Dutch Woman In Traditional Headdress

Postcard, unused. Photographer:  A. W. Verschoore de la Hoiussaye. Lange Vorststraat – Goes. Telf 44. Platen blijven voor nabestelling bewaard. Circa late 1910s – 1920s.

Price:  To be determined

That last line above, in the photographer’s information on the reverse, translates to “Records will be kept for reordering.” Lange Vorststraat, is the name of the street (literally translating to “long frost street”) in the city of Goes, province of Zeeland, Netherlands.

Photographer Adriaan Willem Verschoore de la Hoiussaye (sometimes spelled Houssaije) was born November 18, 1896 in either Middelburg or Den Bosch, Netherlands and died August 10, 1981. As of the date of this web post, we’re seeing only one other possible postcard (a digital) example from the website, Saving Photography (wonderful photos on this site, see link below in Sources) but we’ve just reached out to someone who will hopefully be able to help determine this postcard’s potential value.

We see a beautiful young woman (love that direct, soul-searching gaze) in short sleeves with a shoulder wrap of gingham and embroidered border; a carefully arranged bolero necklace fastened with a small, perhaps silver or gold medal; seven strands of possibly coral beads covering her neck; and a white cap fanning out into a grand display of starched lace, framing the subject’s face, and extending all the way past her shoulders – as if the head covering could have been worn down and flowing but, of course, is pulled up and starched to show off the work and identify the location that this young lady was from (or was modeling for). The lacework is gorgeous, no surprise, but click the image twice to enlarge, and you’ll notice some parallel lines running out toward the border on our left, and more lines on our right. Looking at the artist’s patterns – something about them reminds me of angels’ wings or maybe feathers.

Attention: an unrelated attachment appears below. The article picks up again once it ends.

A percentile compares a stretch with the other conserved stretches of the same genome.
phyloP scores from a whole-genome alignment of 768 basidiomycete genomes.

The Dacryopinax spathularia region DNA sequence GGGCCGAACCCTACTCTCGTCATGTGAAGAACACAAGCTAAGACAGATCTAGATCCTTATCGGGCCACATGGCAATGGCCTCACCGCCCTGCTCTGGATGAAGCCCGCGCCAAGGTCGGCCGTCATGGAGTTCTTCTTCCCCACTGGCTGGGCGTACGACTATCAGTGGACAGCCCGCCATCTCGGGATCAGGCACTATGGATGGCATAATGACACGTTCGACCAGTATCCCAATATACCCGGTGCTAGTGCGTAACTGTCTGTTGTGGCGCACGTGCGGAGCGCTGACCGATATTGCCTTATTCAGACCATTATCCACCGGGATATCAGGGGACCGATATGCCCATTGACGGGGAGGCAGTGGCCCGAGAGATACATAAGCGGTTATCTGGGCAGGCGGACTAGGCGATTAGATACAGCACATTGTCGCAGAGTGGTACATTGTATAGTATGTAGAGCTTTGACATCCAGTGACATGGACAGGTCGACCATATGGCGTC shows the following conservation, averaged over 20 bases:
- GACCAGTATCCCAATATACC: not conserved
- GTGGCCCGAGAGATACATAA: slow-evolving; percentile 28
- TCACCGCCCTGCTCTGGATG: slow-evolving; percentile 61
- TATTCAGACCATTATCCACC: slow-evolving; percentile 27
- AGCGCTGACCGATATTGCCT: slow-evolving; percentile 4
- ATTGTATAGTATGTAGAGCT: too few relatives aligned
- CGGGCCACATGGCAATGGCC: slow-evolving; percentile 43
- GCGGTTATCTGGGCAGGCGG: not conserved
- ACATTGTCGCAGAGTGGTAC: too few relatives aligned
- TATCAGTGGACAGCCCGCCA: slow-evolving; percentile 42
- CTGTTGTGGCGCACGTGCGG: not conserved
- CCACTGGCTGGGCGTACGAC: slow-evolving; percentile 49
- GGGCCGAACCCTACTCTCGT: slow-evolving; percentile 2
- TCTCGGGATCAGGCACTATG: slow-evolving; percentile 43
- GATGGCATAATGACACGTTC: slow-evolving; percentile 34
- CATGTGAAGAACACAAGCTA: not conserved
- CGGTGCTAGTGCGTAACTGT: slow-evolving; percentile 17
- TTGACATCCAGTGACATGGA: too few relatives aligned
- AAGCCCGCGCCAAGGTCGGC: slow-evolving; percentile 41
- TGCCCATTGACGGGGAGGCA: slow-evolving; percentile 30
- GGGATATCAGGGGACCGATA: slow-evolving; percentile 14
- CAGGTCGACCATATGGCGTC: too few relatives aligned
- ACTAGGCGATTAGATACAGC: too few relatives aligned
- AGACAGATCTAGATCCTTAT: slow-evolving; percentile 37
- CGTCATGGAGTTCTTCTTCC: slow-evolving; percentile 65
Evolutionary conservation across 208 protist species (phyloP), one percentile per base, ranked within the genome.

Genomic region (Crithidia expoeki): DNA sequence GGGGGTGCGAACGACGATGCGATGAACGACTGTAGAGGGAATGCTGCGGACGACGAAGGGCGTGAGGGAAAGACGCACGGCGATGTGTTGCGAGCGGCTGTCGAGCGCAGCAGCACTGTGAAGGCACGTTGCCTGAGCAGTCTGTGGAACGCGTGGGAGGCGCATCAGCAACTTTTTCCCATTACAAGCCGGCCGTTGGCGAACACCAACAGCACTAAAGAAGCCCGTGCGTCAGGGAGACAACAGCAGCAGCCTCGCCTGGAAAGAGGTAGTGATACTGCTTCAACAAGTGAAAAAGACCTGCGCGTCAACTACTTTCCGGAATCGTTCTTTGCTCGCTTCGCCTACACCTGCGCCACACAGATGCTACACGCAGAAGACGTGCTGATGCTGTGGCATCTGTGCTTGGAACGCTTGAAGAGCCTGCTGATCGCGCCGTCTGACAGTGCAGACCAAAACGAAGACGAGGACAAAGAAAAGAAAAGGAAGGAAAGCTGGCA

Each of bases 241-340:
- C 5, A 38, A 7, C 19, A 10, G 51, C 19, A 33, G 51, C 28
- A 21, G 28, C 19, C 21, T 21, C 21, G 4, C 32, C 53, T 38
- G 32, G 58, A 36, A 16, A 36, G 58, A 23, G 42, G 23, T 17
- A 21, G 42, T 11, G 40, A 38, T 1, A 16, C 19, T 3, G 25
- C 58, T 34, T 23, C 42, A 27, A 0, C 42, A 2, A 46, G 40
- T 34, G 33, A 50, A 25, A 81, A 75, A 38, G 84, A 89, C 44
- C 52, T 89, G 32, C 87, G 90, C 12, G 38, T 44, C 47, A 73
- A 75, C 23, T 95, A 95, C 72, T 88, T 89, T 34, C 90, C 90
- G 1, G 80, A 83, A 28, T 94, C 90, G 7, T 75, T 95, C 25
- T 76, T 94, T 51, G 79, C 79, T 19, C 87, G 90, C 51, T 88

I have no idea what the small flag-type things are, one dark, and one light, that are on each side of the woman’s forehead – some part of the traditional costume, it would seem, and maybe they help to fasten the headdress. An expert in the field of traditional folk wear could give us a much better description than I’ve attempted to do here, but I have to say that, were I twenty again (sorry, not trying to cop out on the age thing) I would love to take up this field of study. Maybe as a hobby in upcoming retirement, though!

Sources:  A. W. Verschoore de la Hoiussaye, Dutch Photographer. https://peoplepill.com/people/a-w-verschoore-de-la-houssaye/ (accessed November 17, 2020).

Zeeuws Archief; Den Haag, Nederland; BS Birth. Ancestry.com. Netherlands, Birth Index, 1784-1917.

“Portrait of an unknown lady.” Saving Photography. https://www.nl12.nl/saving-photography/#jp-carousel-3107 (accessed November 17, 2020).

Pornic – Coiffure de l’ancien Temps